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Q: Do clinical trials ever go wrong?

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Prototype devices

It is recognized that a manufacturer may wish to submit a small number  of "prototype models" of a device to clinical investigation in order to assess safety and/or performance; and those such prototypes may need to undergo a number of changes prior to large-scale production.

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 Subject :FDA Slow to Debar Doctors Who Commit Crimes .. 2009-10-23 15:02:58 
Savitha
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Joined: 2009-07-24 14:37:58
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Dear All,

The Food and Drug Administration is slow to debar health professionals who have been convicted of crimes from doing research for the agency or overseeing the safety of patients in clinical trials, according to a government watchdog report released Thursday.

In one instance, it took the FDA 11 years to debar a doctor who had been convicted of 53 counts of criminal offense for, among other things, bribing an employee to conceal information about the attempted suicide of a clinical-trial patient and prescribing a drug without a license.

The FDA has the authority to bar doctors from overseeing the safety of patients in clinical trials if those health professional flout federal regulations. The FDA is required to disqualify doctors who are convicted of fraud or other crimes. However, it takes the agency an average of four years to strip doctors of their powers, according to a report by the independent Government Accountability Office.

Types of misconduct that can get doctors debarred include submitting false information to the FDA, forging patient consent forms and not reporting when a patient has an adverse reaction to an experimental drug.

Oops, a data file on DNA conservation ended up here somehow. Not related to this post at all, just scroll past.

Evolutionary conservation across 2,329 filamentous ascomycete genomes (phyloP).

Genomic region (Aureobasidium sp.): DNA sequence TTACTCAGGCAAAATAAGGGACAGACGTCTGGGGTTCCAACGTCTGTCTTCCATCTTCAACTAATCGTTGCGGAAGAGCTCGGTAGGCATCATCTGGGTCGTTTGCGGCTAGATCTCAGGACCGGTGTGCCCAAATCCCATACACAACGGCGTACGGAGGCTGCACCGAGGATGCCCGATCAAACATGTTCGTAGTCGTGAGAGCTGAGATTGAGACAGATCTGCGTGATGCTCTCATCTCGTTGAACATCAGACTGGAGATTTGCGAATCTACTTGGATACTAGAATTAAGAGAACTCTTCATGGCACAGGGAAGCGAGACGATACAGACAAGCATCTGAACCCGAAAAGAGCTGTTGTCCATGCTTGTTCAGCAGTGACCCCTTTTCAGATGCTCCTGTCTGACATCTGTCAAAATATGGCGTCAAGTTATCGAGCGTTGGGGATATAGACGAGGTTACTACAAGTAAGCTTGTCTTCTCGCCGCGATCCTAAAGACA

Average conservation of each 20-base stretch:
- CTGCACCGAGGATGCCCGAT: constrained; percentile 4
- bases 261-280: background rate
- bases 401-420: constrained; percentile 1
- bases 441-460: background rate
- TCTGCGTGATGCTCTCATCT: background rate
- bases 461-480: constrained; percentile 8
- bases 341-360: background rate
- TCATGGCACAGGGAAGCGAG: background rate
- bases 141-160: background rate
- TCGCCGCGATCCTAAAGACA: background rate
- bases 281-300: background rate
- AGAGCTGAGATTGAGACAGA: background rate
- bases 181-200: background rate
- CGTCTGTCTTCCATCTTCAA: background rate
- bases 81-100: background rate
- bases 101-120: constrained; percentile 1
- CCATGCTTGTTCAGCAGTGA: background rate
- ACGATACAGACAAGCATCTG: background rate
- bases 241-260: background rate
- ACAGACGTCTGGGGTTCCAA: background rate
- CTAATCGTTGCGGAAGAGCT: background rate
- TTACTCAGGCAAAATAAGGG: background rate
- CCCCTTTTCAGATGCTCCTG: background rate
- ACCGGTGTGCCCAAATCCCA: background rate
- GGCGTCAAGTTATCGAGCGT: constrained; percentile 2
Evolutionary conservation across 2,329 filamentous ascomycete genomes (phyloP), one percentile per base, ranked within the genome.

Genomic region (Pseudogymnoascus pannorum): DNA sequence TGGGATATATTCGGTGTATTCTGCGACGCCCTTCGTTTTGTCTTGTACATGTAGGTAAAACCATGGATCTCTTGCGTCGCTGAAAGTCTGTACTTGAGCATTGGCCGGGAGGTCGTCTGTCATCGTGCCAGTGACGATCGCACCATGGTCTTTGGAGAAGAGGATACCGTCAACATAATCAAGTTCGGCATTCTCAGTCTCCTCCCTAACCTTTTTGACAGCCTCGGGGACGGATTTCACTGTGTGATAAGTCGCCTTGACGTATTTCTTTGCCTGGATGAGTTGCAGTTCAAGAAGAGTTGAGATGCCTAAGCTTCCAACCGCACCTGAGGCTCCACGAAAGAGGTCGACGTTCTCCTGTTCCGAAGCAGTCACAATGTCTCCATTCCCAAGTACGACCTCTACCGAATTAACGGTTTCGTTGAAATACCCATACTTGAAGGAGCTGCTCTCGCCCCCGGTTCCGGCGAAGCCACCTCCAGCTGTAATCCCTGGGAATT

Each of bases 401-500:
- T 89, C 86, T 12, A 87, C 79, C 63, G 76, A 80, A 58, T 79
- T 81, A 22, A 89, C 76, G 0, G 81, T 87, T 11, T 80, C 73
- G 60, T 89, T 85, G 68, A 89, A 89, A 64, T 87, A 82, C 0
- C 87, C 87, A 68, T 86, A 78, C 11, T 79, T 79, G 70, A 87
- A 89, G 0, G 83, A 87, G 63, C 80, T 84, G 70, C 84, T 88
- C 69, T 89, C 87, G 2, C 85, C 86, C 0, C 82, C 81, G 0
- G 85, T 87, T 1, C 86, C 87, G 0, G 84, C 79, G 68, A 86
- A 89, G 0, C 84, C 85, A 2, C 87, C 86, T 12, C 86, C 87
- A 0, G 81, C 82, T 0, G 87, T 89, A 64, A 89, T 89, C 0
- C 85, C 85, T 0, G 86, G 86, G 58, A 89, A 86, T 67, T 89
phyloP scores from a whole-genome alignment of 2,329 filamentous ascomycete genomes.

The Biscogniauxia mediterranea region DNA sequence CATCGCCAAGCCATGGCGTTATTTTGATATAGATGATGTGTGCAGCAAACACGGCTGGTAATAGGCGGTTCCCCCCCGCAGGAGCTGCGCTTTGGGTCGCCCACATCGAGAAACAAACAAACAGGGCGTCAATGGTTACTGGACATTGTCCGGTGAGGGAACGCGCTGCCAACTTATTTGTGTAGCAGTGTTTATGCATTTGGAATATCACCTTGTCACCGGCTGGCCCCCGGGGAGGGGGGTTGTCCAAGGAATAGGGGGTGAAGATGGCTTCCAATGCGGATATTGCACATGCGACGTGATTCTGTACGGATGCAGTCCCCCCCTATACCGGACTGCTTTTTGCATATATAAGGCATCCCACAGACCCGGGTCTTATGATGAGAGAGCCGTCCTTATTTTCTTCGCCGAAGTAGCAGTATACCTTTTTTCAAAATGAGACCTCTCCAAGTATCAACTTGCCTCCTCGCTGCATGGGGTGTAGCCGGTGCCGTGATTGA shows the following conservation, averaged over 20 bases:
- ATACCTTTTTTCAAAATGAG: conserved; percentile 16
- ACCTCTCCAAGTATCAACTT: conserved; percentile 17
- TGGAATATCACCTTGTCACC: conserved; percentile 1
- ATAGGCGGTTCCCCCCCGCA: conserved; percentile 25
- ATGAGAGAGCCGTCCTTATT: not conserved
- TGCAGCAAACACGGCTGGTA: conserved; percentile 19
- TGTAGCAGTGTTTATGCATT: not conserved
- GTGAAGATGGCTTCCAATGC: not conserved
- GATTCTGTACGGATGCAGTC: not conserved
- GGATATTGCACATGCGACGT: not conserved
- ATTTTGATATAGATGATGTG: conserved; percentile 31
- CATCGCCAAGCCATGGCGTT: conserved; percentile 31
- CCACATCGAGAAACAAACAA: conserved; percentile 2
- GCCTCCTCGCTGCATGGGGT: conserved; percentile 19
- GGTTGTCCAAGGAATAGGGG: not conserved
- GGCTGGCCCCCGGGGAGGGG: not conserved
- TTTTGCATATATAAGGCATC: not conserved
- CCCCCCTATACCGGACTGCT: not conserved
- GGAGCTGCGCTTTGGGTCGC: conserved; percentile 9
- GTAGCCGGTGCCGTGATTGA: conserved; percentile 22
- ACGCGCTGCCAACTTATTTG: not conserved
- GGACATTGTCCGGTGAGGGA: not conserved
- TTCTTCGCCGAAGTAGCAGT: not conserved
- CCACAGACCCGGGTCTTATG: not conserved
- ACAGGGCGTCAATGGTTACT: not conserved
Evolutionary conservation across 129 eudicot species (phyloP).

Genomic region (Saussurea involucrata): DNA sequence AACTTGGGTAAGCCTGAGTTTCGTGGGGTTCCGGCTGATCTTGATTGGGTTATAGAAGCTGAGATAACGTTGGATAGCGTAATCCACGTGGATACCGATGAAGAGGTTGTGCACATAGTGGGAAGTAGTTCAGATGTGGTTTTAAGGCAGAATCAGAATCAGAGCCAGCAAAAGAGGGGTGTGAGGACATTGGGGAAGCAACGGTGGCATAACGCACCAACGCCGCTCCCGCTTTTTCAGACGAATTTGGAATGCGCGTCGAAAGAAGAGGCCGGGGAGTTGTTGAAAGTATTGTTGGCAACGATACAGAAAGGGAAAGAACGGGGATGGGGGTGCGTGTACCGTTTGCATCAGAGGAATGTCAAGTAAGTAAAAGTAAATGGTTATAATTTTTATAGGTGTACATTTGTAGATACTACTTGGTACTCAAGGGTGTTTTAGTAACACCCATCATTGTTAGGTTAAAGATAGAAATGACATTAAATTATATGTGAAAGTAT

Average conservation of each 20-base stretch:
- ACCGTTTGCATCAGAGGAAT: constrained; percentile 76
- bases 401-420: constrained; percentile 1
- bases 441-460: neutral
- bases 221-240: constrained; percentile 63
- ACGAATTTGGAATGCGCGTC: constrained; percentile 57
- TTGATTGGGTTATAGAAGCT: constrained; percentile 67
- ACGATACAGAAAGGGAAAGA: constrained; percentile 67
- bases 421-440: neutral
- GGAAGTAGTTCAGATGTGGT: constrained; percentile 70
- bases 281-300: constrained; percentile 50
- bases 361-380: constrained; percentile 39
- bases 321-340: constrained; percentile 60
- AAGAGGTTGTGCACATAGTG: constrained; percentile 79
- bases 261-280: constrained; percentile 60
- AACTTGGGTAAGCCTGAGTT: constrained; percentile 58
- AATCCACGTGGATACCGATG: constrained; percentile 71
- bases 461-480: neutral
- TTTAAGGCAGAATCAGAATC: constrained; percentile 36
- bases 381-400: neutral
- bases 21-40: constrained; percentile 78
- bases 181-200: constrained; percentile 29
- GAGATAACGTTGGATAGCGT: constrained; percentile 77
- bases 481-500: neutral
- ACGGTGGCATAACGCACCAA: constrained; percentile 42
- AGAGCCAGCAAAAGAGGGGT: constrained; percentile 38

The FDA said, in a response to the GAO, that it has tightened its debarment proceedings over the last several years and has established rigid deadlines to ensure health professionals who break the law get quickly stripped of their powers. The agency has also added extra staff to deal with these issues.

The report also shows that even when the FDA bars a doctor from participating in a clinical trial for a drug, that person can still oversee patients in experimental trials that involve medical devices. The process also works the other way: A doctor barred from overseeing trials involving medical devices can still participate in drug trials.

Further, the FDA doesn't have the authority to debar doctors, regardless of their misconduct, from participating in any form of the medical-device industry. The report says a health professional who was convicted of falsely advertising a laser device for treating eye disorders can't be debarred.

It's this loop hole and the FDA's slow response that Republican Rep. Joe Barton of Texas, hopes to close with a proposed bill that would require the FDA to debar doctors within one year of their being convicted of a crime or found committing fraud.

"I think it is especially inexcusable that the agency can't seem to quickly and consistently debar even convicted felons," Mr. Barton said in a press release.

Mr. Barton highlighted what he calls a "notorious" case. It took the FDA about five years to debar Anne Kirkman-Campbell, an Alabama physician who pled guilty to mail fraud and was sentenced to more than four years in jail related to a clinical trial for Sanofi-Aventis SA's antibiotic, Ketek.

The GAO says it recommends that the FDA be given debarment authority for medical devices, and that regulations be rewritten so any doctor debarred from one area of agency regulation is barred from participating in all others. The report notes that three doctors who either didn't follow FDA regulations or committed crimes still haven't been debarred. One of the cases stretches back to 2005.

Regards

Savitha
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Regards

Savitha:) :star:
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